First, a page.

private or public company, shall have a right to a
public trial, and to injunctive relief either stopping or
requiring an act in accordance with the application
of the rights herein. Whether the case is decided by
the court or a jury, a public decision will be issued,
determining if these rights have been violated.
Article 25 Independent JudiciaryAll judges are beholden to the fair and impartial
interpretation of this document, and not the nation
from which they were appointed, or any other nation,
or private entity. No person shall give a judge any
money, gift or service other than the judge’s official
salary, and no party to a case, nor any person acting
on his or her behalf, may speak to a judge about a case
without the presence of, or at least knowledge of, the
other party. Judicial independence requires financial
independence, and no judge shall earn less than three
times the national median income.
Article 26 Funding Rights and CourtsThe rule of law and rights herein benefit the citizens and
businesses of all countries, therefore, each country shall
annually contribute one percent of its gross national
product into an international fund for the creation,
use and support of educational, healthcare and judicial
facilities, and salaries internationally, including the
Courts described in Articles 27-34. The funding
shall be distributed by an independent international
non-governmental organization comprised of leaders
appointed in a similar manner to the judges on the
International Court of Human Rights described below.
Article 27 Composition of the CourtAn International Court of Human Rights shall be
created. The Court shall be comprised of one judge from
each country that has ratified this Bill of Rights in its
entirety, without reservation. Regional courts, subject
to review by the International Court, and composed of
one judge from each country in the region, shall also be
organized through the continued operation of existing
regional courts, and the creation of new ones.
Article 28 Terms of Service for JusticesThe judges’ terms for the International Court of
Human Rights and the regional courts shall be 6 years
and no judge may serve more than 3 terms. Each judge
shall have 4 law clerks, selected by the judge, with at
least 2 of the 4 coming from countries different than
the country that nominated the judge.
Article 29 Application of the Bill of Rights in all CountriesThe rights included in this Bill of Rights may be raised
before the courts of all countries, as well as all regional
courts, and the International Court of Human Rights.
Article 30 Supremacy of RightsThis Bill of Rights establishes a minimum standard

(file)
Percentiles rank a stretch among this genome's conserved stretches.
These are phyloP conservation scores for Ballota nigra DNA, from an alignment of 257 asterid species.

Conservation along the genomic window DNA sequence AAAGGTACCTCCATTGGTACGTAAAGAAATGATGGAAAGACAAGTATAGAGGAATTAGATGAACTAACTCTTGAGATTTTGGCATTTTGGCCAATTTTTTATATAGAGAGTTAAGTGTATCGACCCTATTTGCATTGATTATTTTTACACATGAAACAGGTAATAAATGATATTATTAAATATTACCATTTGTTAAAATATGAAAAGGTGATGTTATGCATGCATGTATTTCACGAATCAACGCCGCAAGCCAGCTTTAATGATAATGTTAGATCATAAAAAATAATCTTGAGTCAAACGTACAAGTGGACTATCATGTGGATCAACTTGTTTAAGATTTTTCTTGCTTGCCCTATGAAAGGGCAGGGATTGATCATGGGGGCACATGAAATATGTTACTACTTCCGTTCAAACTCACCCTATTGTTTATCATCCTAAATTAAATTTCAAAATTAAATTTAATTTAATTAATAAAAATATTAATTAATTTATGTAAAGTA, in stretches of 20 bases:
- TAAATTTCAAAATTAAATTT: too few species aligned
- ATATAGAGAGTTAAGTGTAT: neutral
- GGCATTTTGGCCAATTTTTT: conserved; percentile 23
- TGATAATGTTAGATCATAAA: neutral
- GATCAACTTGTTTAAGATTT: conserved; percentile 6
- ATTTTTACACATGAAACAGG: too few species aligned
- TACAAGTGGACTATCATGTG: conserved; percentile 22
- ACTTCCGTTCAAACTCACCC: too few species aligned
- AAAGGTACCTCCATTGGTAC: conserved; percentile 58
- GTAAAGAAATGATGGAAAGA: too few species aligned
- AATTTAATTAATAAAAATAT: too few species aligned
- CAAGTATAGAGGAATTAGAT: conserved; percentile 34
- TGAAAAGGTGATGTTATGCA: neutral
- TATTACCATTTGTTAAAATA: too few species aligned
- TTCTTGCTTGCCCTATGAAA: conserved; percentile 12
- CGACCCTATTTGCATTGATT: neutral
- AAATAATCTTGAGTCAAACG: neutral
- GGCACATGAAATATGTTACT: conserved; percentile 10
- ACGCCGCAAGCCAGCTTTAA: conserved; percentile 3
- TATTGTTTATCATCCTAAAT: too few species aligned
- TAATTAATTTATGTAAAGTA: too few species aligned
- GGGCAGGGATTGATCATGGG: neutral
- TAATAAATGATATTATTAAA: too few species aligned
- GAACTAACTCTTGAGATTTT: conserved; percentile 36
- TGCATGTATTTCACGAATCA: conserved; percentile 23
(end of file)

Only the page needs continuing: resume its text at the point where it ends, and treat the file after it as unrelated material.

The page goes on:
to which all people are entitled, and is superior to
any conflicting law. Any country may enact a law or
interpret its own Constitution to provide for rights
greater than those guaranteed by this Bill of Rights.
Article 31 Submissions of Claims in the Country of OriginNo claim for a violation of rights may be brought
before the International Court of Human Rights until
the claim has first been brought in the domestic courts
of the country in which the claim arose, including an
appeal to the highest domestic appellate court, as well
as any regional court, however, a case may originate at
the regional court if there is a showing of strong and
convincing evidence that redress from the domestic
court is untimely or impracticable.
Article 32 Hearings at the International CourtCases before the International Court are heard by
Chambers of fifteen judges, fourteen randomly selected,
along with the judge from the country in which the
case arose. A Chamber’s decision may be reviewed by
two-thirds of the Court, randomly selected, along with
the judge from the country in which the case arose, if a
majority of the judges on the Court agree to review it.
Article 33 Court DecisionsOnce a case has been admitted, oral argument shall be
the norm and a written decision by the majority of the
Chamber, or the reviewing court, shall be published,
in an official reporter. Dissenting opinions shall also be
published, and each judge may write separately or join
in an opinion by a group.
Article 34 Enforcement of DecisionsDecisions of the International Court of Human Rights
are enforceable through the domestic courts in the
country from which the case arose. Failure of any
government to comply with the decisions of the Court
may result in expulsion from the International Bill
of Rights treaty following a vote of two-thirds of the
judges of the Court.